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Meriden Police Identify The Mother Of A Newborn Found Dead 32 Years Ago

Lori Mack
Connecticut Public Radio
Meriden Police Chief Jeffry Cossette talks to the media Jan. 14, 2020.

Police announced Tuesday that they have found the mother of a baby who was left in a parking lot in 1988.

Police Chief Jeffry Cossette identified the mother as Karen Kuzmak Roche. Detectives described her as remorseful when they found her at home on Jan. 2, 2020. 

“Miss Roche indicated that she had been waiting 32 years for the day in which the police would be knocking on her door regarding this incident,” Cossette said. “A positive DNA test was completed by the state forensic lab last week.”

Cossette said Kuzmak Roche is not expected to face criminal charges. The charge would have been manslaughter, but the statute of limitations expired after 20 years.

Kuzmak Roche told police she delivered the baby herself. She was 25 years old at the time and was not in a good state of mind. Police said Kuzmak Roche called the volunteer fire department on Dec. 28, 1987, telling them to look for something, but she did not mention a baby. Firefighters searched but did not find anything. It’s believed the child was outside for five days in the freezing cold before he was found at the base of a tree in a parking lot on Jan. 2.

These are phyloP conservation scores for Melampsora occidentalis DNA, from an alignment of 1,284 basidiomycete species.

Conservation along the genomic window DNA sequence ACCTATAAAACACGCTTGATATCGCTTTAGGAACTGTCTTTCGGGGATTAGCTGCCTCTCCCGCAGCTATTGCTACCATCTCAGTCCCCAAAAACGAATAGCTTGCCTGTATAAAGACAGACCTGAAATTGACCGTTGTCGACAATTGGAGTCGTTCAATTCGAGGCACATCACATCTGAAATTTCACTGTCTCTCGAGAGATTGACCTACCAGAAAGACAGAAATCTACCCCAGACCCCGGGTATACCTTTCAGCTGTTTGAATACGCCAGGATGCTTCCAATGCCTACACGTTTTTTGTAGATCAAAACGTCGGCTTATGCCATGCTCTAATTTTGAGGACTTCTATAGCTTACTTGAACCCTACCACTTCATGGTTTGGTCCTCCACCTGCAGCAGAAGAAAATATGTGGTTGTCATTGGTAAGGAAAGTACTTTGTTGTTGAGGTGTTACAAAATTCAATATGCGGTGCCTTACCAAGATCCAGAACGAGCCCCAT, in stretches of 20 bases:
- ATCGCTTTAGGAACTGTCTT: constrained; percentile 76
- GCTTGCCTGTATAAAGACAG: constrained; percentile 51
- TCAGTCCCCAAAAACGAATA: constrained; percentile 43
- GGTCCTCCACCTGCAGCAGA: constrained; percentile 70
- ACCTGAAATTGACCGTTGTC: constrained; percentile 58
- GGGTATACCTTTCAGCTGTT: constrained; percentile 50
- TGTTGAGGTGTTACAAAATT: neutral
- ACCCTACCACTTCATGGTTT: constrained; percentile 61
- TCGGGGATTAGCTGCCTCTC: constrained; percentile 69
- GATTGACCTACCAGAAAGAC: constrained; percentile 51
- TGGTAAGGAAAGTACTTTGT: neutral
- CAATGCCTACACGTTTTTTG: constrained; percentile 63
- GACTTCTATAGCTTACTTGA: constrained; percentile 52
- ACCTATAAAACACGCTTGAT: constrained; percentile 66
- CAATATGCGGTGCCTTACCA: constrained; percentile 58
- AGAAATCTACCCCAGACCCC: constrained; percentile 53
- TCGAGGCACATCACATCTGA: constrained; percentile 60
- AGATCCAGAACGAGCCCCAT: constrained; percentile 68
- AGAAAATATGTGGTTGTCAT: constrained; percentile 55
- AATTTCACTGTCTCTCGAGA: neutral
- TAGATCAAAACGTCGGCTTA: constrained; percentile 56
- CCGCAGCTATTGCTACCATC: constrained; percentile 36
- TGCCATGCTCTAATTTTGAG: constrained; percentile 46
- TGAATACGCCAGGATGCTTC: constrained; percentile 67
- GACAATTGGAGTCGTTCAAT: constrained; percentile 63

Police said they were able to identify Kuzmak Roche through extensive DNA profiling. Colleen Fitzpatrick, founder of California-based Identifinders International, agreed to take on the case in 2012.

Through genealogical data, they were able to come up with family tree-based profiles. Fitzpatrick called it a landmark case.

“This is one of two original cold cases that used this new approach to forensic identification,” Fitzpatrick said. “This was a year before the Golden State Killer.”

Police did not release the name of the father. 

Cossette said the mother mentioned the Safe Haven law and said she would have taken advantage of it if it had existed back then. The law, adopted in 2000, allows a parent to bring an infant 30 days or younger to the emergency room and avoid prosecution for abandonment.

Credit Lori Mack / Connecticut Public Radio
Connecticut Public Radio
Meriden police displayed clippings collected about the case over more than 30 years.

Police said they’ve carried this case with them since 1988. Retired Detective Sgt. Keith McCurdy saved every newspaper clipping and press release that was put out.

“We made a commitment that we would not forget this child,” McCurdy said. “We made the arrangements for the funeral. It occurred to us that there was nobody to bury this poor child.”

McCurdy said the casket, burial plot and costs for the funeral home were donated. They’ve held a service every year on Jan. 2 since the baby was found. Members of the Meriden Police Department unofficially adopted the baby, named David Paul by the local clergy. It means “God’s beloved little man.”

Lori Connecticut Public's Morning Edition host.

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